Monday, October 26, 2009

Bishop Allen - 11 / 1 - Crofoot Ballroom (Pontiac)

Brooklyn based indie-pop collective Bishop Allen (which centers around a pair of Harvard grad songwriters: Justin Rice and Christian Rudder) seem to be in that spot where they can make a very reflective, grown-up record; they put out their endearing debut in 2003, then steadily got the mini-spot-lights of various blogs to coalesce upon them when they ambitiously aimed to release an EP every month (for the first half of 2006) which came to fruition in form of their 2007 full length The Broken String. Thus they had their arrival record, their attention-grabbing spat of recordings and their oh-well-now-that-we-have-your-attention-check-this-out record, respectively. Now on this seasons' Grrr, the band assures all its steadily garnered fans that if they've worn from all the miles of road traveled or if they've wisened from all the songs wrung from their literate minds, that above all, they just no how to write a good pop song.

Bishop Allen - "Dimmer"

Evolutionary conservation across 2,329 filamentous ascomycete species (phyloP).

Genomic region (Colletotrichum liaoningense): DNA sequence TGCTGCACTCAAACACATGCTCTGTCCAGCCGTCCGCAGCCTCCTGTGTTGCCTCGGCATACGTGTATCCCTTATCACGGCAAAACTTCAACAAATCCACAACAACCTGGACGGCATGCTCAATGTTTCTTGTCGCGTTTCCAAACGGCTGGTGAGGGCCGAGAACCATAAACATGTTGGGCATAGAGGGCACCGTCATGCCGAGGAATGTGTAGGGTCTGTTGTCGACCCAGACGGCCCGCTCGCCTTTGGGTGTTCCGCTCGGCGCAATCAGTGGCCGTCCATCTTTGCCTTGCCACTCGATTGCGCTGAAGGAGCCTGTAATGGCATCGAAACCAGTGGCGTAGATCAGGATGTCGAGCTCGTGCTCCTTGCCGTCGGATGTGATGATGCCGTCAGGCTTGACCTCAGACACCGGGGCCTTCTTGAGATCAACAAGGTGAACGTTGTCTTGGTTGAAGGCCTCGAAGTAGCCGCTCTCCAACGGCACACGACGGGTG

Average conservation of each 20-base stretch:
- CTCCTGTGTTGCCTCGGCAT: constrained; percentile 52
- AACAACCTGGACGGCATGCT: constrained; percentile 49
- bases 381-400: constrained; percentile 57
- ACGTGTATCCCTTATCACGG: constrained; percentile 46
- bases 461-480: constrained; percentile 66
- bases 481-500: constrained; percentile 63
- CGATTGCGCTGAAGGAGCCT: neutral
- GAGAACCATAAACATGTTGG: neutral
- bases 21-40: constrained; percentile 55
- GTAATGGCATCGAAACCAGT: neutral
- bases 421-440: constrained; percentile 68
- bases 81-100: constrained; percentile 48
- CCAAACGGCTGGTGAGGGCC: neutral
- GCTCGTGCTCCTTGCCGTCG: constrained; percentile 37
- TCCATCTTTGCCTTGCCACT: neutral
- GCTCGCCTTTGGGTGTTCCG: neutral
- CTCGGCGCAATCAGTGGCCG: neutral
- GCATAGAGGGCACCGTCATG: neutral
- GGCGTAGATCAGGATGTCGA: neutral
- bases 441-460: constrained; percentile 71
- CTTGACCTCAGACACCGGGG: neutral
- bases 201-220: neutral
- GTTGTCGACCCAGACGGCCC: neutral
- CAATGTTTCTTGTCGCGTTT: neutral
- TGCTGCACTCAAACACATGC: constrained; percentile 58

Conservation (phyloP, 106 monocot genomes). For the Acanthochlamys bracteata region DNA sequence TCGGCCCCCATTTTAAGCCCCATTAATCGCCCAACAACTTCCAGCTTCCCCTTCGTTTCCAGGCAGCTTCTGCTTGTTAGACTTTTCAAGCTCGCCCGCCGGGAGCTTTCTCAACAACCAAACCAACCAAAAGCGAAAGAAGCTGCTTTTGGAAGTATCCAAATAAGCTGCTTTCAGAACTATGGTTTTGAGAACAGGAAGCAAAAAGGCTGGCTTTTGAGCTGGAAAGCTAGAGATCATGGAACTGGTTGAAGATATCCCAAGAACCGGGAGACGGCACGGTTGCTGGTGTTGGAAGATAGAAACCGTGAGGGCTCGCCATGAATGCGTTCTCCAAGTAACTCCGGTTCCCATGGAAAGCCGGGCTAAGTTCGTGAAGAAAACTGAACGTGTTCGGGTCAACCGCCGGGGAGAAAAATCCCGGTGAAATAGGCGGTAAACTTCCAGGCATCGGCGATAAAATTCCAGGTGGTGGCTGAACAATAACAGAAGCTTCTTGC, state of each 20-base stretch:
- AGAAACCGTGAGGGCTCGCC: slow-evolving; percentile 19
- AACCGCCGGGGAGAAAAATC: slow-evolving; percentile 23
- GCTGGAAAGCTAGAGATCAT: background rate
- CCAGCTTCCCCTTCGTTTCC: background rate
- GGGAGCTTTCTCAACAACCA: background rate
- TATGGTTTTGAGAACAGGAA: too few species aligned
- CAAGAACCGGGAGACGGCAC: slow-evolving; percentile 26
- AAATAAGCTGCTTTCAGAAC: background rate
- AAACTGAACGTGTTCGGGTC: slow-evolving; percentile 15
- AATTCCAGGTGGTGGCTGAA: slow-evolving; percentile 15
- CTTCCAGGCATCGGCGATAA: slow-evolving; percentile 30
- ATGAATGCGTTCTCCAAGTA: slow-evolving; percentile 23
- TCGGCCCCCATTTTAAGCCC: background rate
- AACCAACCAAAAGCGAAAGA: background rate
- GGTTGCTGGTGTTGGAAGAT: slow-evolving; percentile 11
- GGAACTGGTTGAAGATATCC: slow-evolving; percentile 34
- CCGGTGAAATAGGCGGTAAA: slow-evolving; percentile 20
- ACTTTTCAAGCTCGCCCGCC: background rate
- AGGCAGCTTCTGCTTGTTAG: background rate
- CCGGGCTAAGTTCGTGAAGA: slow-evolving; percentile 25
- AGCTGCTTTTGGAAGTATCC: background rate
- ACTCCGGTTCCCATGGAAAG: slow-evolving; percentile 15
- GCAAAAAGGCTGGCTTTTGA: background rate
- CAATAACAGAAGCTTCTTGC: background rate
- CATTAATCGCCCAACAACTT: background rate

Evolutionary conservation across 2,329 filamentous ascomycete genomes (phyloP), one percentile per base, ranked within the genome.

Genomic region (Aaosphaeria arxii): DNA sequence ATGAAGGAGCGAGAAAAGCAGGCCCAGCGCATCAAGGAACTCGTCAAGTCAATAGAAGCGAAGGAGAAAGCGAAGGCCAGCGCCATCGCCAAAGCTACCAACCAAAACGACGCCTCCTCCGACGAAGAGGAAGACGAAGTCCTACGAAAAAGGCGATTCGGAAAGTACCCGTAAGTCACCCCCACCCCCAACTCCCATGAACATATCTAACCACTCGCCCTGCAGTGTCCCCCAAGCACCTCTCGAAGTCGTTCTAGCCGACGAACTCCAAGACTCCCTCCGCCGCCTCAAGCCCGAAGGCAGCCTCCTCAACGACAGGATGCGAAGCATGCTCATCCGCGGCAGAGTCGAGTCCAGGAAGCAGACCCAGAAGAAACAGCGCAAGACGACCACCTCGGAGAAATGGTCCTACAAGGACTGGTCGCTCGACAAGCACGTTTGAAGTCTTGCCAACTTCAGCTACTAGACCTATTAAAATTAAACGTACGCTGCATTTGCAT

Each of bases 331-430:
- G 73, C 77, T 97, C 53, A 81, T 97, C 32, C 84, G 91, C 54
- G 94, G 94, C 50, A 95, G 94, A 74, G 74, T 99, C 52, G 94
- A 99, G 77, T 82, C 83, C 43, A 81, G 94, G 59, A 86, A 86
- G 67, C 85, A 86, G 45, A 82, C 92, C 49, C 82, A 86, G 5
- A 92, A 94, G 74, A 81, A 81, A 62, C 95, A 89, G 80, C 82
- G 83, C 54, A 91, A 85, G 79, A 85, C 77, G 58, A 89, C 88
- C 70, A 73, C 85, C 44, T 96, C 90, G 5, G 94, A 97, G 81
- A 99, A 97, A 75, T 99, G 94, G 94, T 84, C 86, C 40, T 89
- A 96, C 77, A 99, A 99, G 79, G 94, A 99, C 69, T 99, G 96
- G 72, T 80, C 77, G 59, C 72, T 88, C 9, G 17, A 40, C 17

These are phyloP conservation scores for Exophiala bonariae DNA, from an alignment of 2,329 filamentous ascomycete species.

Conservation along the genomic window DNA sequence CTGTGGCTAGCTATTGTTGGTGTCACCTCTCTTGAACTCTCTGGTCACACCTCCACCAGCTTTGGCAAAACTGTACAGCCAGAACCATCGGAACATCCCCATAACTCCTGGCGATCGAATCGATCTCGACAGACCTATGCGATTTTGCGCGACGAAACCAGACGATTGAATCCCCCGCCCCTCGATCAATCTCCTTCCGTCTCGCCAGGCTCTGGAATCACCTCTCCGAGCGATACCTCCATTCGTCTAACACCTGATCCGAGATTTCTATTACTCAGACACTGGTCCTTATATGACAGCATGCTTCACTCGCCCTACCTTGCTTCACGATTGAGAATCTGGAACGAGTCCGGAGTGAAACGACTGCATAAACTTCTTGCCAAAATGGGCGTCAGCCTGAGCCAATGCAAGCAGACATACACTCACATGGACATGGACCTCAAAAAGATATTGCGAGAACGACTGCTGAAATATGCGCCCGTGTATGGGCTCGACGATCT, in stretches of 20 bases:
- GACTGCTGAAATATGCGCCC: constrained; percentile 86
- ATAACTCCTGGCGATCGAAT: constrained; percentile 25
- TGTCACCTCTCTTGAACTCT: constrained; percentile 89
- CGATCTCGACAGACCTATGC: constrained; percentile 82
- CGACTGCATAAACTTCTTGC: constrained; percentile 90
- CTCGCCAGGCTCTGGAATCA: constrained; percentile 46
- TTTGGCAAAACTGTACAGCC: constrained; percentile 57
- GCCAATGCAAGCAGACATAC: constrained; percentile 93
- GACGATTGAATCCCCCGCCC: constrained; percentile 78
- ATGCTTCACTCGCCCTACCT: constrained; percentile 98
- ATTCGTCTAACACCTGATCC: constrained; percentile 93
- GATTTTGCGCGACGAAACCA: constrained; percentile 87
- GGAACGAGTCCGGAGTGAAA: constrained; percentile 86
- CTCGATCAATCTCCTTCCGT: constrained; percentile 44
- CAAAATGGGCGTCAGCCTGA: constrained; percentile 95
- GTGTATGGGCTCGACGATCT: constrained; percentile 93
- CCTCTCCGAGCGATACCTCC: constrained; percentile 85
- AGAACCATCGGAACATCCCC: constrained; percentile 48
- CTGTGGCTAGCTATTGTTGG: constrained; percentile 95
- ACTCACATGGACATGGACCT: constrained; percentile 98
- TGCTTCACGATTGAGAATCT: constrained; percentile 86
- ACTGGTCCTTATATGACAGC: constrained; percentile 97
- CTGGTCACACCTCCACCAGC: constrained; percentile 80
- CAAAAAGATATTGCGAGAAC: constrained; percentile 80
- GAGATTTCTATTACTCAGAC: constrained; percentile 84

"The Ancient Commonsense of Things"

To use lightness-conjuring words like laid-back or freewheeling for the often celebratory-vibe of these sunny sonnets underscores that much of what the pair (joined here by Darbie Nowatka and Michael Tapper) done with so little, or, never over-done - minimalist pop: a bass, an unassuming acoustic strum, the periodic warming coo of violins and a nice stepping back beat - where much of the effect is in the human element, the pleasing mid-range tone of the vocals (the la da daah's that synch up with the strings on "Dimmer" or the soaring back and forth over both marching drums and subtle computerized beats on "South China Moon.")

The tightly wound drums and woozy humming guitars of "The Ancient Commonsense of Things" is quite the reflective track indeed - (going through the history of ingenuity) - but it isn't that it's a reflective album - it's a stress free record that captures the duo at a point of realizing what it is that they share as songwriters that makes these easy-sliding hooks and grinning sunny swirls so special. Much of what is layed upon the landscape is there to massage a mood - a measured sensibility for pop construction, not far from a Paul Simon at his peak or a Stephin Merritt at 69-love-songs minus all the synths. That's not to say there aren't moments of invigoration, often coming together in the rising visceral releases of those harmonized ooh whoas and la da daas of various choruses and refrains.

more info at their site

11 / 1 - Crofoot Ballroom in Pontiac, MI
(photo: Sebastian Mlynarski)

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